The Subterranean File-Sharing Blues

The Subterranean File-Sharing Blues

The record industry could learn things from a successful young subway musician.

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"Notes from the Underground" by Nicholas Thompson, in The Washington Monthly (Sept. 2003), 733 15th St., N.W., Ste. 520, Washington, D.C. 20005.

It’s no secret that the music industry has been ailing lately: Revenues from sales of recorded music were down by 15 percent over the last three years. The industry blames young people who download copyrighted music for free from file-sharing networks, and is doing its best to stop them. But instead of fighting technological change, says Thompson, industry bigwigs should take a few pointers from him, a successful young subway musician.

Since releasing his new album in January 2003, he’s sold about 500 CDs in the New York subways. Playing his Taylor acoustic guitar underground every few weeks, he’s made more money per hour than he does as a journalist. To succeed, though, he’s had to study his environment.

"When I first started playing in the subways, I experimented with different prices for my albums. The sweet spot seemed to be a price of $5." His conclusion: That’s what people will pay for a CD with music they like by a musician they never heard of. "So why does the average CD sell for more than $17?" It’s not the manufacturing cost: Thompson’s latest album cost only $1.10 per disk. Lesson 1 for the industry: For albums by artists other than the Rolling Stones or U2, which aren’t going to sell millions of copies, stop paying so much to marketers and other middlemen, and cut prices.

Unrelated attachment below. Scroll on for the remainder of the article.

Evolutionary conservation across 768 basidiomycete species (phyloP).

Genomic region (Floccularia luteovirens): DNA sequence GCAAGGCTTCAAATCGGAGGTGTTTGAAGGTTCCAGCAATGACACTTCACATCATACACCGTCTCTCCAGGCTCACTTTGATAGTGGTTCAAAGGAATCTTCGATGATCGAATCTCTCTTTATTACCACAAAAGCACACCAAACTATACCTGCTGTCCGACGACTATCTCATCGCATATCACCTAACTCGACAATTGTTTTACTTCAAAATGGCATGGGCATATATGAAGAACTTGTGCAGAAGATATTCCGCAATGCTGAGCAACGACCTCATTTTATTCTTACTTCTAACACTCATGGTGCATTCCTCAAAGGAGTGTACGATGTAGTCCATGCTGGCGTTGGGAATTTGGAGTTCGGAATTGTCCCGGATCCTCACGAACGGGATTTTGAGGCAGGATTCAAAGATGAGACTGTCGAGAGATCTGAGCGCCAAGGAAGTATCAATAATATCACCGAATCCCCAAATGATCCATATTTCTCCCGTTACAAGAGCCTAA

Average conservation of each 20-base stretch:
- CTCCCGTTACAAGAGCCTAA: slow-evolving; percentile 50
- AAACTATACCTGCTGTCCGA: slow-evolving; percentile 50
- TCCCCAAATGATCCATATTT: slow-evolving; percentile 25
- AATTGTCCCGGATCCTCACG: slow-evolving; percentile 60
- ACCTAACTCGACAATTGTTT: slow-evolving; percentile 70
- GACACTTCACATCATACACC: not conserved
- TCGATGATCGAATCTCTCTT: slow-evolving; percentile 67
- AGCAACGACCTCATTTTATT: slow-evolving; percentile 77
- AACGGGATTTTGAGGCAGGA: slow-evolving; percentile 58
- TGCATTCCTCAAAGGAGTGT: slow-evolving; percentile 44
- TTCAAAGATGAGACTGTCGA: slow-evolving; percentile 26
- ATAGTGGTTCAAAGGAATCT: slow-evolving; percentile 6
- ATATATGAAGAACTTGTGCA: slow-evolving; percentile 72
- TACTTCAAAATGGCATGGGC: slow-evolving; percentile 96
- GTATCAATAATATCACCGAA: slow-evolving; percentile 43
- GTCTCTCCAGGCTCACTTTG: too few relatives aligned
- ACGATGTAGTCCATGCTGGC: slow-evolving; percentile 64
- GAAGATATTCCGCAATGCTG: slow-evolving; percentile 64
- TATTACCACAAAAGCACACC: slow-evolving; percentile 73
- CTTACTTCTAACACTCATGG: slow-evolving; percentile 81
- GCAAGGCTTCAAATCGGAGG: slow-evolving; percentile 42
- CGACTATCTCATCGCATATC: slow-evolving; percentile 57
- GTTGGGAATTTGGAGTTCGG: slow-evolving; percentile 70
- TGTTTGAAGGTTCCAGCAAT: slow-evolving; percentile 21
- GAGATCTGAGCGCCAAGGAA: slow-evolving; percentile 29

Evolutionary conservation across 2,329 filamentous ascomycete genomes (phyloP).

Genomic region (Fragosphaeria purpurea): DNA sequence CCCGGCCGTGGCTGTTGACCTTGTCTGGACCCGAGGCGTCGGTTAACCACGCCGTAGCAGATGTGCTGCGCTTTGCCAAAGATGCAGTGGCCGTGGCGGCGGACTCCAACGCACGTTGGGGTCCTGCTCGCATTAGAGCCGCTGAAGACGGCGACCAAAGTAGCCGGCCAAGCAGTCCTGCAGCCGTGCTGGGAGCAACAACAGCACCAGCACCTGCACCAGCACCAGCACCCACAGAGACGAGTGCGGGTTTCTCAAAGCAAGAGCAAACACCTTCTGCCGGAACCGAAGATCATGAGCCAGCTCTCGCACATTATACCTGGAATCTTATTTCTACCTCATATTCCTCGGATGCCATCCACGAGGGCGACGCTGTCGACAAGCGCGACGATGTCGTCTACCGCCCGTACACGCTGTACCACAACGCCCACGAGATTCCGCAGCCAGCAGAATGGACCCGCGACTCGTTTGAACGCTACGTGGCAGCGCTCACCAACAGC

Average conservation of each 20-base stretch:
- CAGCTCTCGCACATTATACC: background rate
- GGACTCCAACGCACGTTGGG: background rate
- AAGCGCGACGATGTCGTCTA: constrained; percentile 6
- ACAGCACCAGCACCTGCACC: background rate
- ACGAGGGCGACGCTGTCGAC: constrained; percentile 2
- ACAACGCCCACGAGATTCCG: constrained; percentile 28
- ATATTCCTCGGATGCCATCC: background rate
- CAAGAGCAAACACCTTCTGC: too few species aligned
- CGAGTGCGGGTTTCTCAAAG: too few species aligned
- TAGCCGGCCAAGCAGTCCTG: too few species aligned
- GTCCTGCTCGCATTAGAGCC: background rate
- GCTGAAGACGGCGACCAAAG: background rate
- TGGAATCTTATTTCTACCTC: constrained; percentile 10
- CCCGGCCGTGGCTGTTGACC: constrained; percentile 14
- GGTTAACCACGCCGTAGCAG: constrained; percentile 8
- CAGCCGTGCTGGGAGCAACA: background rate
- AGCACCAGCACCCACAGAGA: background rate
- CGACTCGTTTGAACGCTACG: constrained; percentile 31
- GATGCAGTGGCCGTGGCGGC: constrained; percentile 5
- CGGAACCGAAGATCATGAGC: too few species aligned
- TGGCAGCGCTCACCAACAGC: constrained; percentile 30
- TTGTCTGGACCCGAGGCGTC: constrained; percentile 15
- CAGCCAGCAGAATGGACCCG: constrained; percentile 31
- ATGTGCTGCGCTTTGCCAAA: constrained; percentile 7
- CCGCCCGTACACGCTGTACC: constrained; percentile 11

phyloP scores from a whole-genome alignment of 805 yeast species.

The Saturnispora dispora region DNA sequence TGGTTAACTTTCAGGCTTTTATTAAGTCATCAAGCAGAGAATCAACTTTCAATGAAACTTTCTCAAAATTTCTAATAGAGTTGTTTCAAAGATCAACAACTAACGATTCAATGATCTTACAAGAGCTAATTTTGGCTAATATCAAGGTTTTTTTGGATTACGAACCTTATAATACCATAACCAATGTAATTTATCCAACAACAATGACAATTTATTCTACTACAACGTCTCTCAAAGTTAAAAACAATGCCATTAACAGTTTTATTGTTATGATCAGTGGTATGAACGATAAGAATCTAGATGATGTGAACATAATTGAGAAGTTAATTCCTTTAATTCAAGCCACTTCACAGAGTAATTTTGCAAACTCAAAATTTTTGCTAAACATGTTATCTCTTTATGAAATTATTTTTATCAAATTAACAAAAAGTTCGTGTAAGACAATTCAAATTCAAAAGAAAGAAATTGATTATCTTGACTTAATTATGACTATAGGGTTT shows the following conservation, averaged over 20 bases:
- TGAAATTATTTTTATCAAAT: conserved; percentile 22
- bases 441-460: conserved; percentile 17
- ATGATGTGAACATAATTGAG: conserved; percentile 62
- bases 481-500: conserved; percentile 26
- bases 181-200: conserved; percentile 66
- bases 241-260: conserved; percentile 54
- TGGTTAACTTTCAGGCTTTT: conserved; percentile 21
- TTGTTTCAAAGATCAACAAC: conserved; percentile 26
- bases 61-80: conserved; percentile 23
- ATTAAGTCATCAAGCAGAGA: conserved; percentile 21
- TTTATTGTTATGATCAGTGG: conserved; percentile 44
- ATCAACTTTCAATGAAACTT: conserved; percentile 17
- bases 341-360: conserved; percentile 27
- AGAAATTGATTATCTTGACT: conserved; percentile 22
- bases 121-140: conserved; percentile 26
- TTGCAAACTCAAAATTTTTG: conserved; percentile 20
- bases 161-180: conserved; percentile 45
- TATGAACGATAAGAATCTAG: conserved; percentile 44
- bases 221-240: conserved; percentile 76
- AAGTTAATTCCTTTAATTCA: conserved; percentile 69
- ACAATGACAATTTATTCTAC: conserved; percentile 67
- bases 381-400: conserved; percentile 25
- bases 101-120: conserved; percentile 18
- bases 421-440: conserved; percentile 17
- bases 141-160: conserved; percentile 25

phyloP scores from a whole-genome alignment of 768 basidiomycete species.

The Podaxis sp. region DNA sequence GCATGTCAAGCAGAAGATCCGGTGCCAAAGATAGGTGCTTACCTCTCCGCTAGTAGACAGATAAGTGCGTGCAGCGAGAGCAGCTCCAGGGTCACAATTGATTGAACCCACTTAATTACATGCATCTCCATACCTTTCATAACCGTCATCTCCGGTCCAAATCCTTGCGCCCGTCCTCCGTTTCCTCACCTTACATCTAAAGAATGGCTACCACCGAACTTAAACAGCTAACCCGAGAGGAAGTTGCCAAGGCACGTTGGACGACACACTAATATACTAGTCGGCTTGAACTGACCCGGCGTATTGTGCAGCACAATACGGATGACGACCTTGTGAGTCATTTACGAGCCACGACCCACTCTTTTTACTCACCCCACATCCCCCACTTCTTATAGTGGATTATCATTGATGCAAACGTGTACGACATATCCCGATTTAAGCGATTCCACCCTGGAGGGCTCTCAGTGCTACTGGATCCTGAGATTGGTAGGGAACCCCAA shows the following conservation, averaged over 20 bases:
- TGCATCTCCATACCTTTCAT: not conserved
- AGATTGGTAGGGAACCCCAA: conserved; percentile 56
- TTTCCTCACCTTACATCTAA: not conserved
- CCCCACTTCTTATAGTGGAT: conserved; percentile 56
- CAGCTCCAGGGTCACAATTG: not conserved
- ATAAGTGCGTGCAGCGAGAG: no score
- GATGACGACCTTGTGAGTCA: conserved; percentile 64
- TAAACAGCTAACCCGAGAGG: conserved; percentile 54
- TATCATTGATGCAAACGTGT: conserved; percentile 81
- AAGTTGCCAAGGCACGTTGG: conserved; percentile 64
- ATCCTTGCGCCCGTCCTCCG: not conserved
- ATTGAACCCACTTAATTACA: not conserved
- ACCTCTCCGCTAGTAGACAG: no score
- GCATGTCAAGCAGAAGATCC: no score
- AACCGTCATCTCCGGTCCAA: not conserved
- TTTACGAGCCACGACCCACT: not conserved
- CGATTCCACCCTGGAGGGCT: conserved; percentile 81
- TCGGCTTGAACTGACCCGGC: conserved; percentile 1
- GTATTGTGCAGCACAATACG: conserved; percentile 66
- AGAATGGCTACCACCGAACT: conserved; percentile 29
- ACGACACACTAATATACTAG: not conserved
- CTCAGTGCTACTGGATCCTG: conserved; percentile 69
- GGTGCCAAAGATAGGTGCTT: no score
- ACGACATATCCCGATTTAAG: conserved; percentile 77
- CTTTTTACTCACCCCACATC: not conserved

Lesson 2: Get beyond the set formats (altmusic, hip-hop, modern country), and "micromarket heterogeneous bands to scattered audiences." In the subway, Thompson learned where to place himself to make sales. The hallways—where passersby hear the music only for a few seconds—are good for playing Beatles tunes or other familiar music. But his kind of instrumental guitar music does better on the subway platforms—which hold fewer people for a longer period of time.

Lesson 3: Embrace file sharing and figure out how to make a profit from the Internet, just as the movie industry did with videocassette recorders. Big artists lose with file sharing, which is why the industry is fighting it so hard. But it’s a losing fight—and that won’t be a bad thing for most bands or fans, Thompson says. "The Internet allows a wide audience to inexpensively sample a huge array of music. Filesharing networks like Kazaa, and artists who allow free downloads off their web pages, are roughly like playing in the subway. I profit tremendously when people download my songs." It makes them more likely to go to his concerts and ask radio stations to play his songs—"which could one day be a source of album sales and my ultimate transition from a Washington Monthly contributing editor into a major music icon."

 

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